Linny moves in upstairs to apartment 2B, so finally, Nadine, my wife’s kid has a buddy for first grade. I put out Coca Cola and Oreos when Linny comes down to watch cartoons with Nadine. Cook them bacon for supper when the wife goes to sisters in Paloma, leaving me in charge. Nothing sweeter than the smell of Linny’s nape – like peppermint Chiclets, fabric softener and perspiration all rolled into one.
Saturday afternoons, take them on a bus to the movies at Fortune Square, Disney flicks with mermaids and princesses. Buy them kettle corn, big tubs of it, and chew Dots out of one box. I overhear Nadine ask Linny one time why she doesn’t have a daddy of her own taking her to matinees. Linny just hunches down and lowers her face to her lap.
Home all day on SSI, I tell her mama that Linny can join Nadine and me at Severs Park after school; I’ll watch out for her. Docile as a kitten, she never raises her voice or sasses back. Never stands up for herself neither when big kids want their way. Linny, you’re safe with me, I know how to keep you safe, I say. Skinny little girl smiles wide as the sky.
When Severs Park gets flooded for an ice rink, I find skates at St. Vincent’s that fit both of them. Lots of pretty mothers in parkas smile at me, say I’m patient lacing skates; wished their husbands were so nice. And Linny’s mama, after a long shift at St. Augusta’s, calls us a ‘godsend’ when she brings Linny to our door. Such a nice family, she says. You all a godsend.
That’s what we are! Wife with bag of Doritos and the TV blasting in the dining room, me in the living room letting both girls climb into my lap for storytime. Nadine holds Velveteen Rabbit while I read the words out loud.
When around the page the rabbit goes on a picnic, I slide my hand gentle-like beneath Linny’s yellow dress. Next I slide it between her thighs. Not my fault girl starts sucking her thumb. Wiggles closer. Soon that cotton dress is blue, then it’s denim, corduroy, wool. Cotton panties, nylon panties, no panties. This gal is dressing for me !
During Christmas break, wife says Nadine’s old enough to have sleep-overs now. So, it’s after midnight when Linny pushes mine and the wife’s bedroom door open, says she’s hungry, can’t sleep. I get up, and in our pajamas, the two of us prowl to the kitchen, like panthers. I make her a snack by moonlight. She climbs into my lap to eat her butter sandwich, and both of us are happy.
Not long after that, though, the wife whisks Nadine off to Paloma with no warning, hardly any luggage. Cops come to my door and clamp handcuffs on me before I even stand up out of my chair. Tell me I’m under arrest for what I done to Linny Straker. Like I did anything the kid didn’t want! Those Sunday mornings the wife and Nadine go to mass at St. Luke’s, she come knocking at my door calling Mr Jameson play with me Can you play with me Mr Jameson till Deen come home? I tell the sheriff this when he books me. He shakes his head, lips rolled tight, eyes squinty; doesn’t want to hear it. Neither does the judge. Act like I stole something when all I did was help myself to what stupid Straker had no idea was hers in the first place.
I’m out of jail now. My efficiency on 4th Street in this backwater burg across state is on the same floor as Ms. Beldon’s apartment. Parole officer says not a problem Ms. Beldon stops in with a casserole now and again. Not a problem she got a grandson named Jeffrey stays with her. I say no problem Jeffrey doesn’t talk much for a five-year-old, and so what Ms. Beldon asks me to watch him when she goes to Bingo? No one’s fault Jeff wants a bit of storytime.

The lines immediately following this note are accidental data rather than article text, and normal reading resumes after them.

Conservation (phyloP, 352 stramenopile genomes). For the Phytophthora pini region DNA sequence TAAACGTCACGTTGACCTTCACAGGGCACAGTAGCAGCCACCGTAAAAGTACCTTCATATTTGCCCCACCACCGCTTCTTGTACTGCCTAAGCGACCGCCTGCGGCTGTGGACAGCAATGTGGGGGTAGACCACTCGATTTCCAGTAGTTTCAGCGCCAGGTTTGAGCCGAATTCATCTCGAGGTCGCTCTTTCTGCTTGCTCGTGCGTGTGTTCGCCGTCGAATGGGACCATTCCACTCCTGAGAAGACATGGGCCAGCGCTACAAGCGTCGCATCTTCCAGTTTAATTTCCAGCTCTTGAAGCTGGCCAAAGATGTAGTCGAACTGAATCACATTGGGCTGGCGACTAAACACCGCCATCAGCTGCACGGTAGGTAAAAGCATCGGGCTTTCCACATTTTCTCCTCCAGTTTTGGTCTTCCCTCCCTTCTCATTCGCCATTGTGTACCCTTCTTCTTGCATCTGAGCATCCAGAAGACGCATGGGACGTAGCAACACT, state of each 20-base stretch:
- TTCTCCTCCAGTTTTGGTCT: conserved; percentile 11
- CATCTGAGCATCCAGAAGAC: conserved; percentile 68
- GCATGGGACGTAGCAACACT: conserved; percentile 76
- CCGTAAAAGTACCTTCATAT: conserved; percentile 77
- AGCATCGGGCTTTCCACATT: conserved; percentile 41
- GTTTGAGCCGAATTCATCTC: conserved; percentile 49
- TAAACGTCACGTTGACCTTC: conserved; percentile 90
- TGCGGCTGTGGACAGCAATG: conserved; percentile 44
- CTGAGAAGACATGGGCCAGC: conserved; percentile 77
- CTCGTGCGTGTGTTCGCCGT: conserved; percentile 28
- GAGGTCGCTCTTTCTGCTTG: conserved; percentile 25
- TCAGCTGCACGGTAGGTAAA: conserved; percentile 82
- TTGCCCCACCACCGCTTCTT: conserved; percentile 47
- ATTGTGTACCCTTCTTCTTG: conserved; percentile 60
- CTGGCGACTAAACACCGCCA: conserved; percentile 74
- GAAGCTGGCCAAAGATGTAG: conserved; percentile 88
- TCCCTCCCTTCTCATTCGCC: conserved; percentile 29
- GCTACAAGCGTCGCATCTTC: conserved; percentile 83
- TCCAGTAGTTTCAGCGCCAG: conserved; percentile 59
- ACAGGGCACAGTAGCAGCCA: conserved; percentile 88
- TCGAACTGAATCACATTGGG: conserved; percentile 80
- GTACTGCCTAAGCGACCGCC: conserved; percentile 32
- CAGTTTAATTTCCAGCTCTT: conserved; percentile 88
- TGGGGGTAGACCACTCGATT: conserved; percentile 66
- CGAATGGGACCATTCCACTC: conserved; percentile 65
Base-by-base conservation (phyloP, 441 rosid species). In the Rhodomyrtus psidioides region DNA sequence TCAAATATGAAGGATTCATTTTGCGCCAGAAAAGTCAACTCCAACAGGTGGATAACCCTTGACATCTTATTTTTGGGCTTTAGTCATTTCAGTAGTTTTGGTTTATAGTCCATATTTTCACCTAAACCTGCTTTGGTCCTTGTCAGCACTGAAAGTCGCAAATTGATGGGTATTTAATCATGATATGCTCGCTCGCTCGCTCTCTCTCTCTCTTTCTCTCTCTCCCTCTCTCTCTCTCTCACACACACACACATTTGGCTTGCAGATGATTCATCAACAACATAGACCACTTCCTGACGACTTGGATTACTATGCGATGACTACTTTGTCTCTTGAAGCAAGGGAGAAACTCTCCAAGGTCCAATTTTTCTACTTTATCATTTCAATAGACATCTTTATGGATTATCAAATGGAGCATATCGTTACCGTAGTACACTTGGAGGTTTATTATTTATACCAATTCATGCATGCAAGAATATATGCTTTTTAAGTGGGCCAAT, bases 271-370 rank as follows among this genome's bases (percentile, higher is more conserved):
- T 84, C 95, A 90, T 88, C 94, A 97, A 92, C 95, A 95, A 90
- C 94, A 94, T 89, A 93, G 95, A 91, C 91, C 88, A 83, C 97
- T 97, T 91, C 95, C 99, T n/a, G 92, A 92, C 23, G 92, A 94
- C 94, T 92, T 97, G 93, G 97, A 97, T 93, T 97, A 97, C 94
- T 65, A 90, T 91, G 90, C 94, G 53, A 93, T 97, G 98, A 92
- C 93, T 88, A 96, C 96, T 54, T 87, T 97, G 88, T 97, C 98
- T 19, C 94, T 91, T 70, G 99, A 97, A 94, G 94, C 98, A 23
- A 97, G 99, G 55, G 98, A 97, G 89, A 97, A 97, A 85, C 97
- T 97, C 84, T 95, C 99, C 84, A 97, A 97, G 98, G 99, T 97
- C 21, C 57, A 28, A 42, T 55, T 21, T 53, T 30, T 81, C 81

No one’s fault but his.
Image – Pixabay.com
Story previously published by Thrice Fiction in 2016.
8 thoughts on “A Bit of Storytime by Shoshauna Shy – TRIGGER WARNING – Disturbing Adult Content”
This is extremely well handled. A very difficult subject attended to with an even hand.
Thank you, Irene. It was a hard story to write.
LikeLiked by 1 person
I would be being a huge hypocrite if I slated this for content!!
The emotion that we’ve all felt whilst reading this shows what an absolute brilliant job you have done in getting your MC perfectly vile.
I looked back at the comments I got from the story ‘Sam’ and my answer to a negative comment – I need to stand by those thoughts and will defend this story to the hilt.
I had considered the argument that the MC was a huge stereotype but we’ve said time and time again that the stereotypes are out there. I’m actually glad that there is a high percentage of that type as their behaviour can be spotted and predicted. (Up to a point)
The character was vile as was his ‘reasoning’.
What was also brilliantly done was that there was no guilt or repentance from him, just him looking for that other opportunity. I feel that is the main point but our emotion clouds our judgement and we are immersed with him and what he is doing. When I actually read it back, it is understated and to be truthful, that adds to the nastiness of him.
I think all you wanted to do was make us consider that these sleaze-bags are out there with no remorse and no conscience.
This is brave and a subject that very few are able to commit too. You had the guts and confidence to go where this story took you.
Hugh, I appreciate your taking the time to give me your reaction to this story. It took me decades to find a way to write this. Men like him prey on the vulnerable and lonely; they know what to look for.
A horrible person who seems to be realistically portrayed in that he blames his victims. Raw and unflinching.
David, yes, I totally agree with you. Thank you for taking the time to comment.
I’ve been told by writing pros that every story has to have a protagonist, antagonist, and conflict. I’ve never believed it and pointed out Jim Thompson and Patricia Highsmith as disproof. This is another example that appropriately throws that writing “rule” in the trash can.
Rules, schmules, right?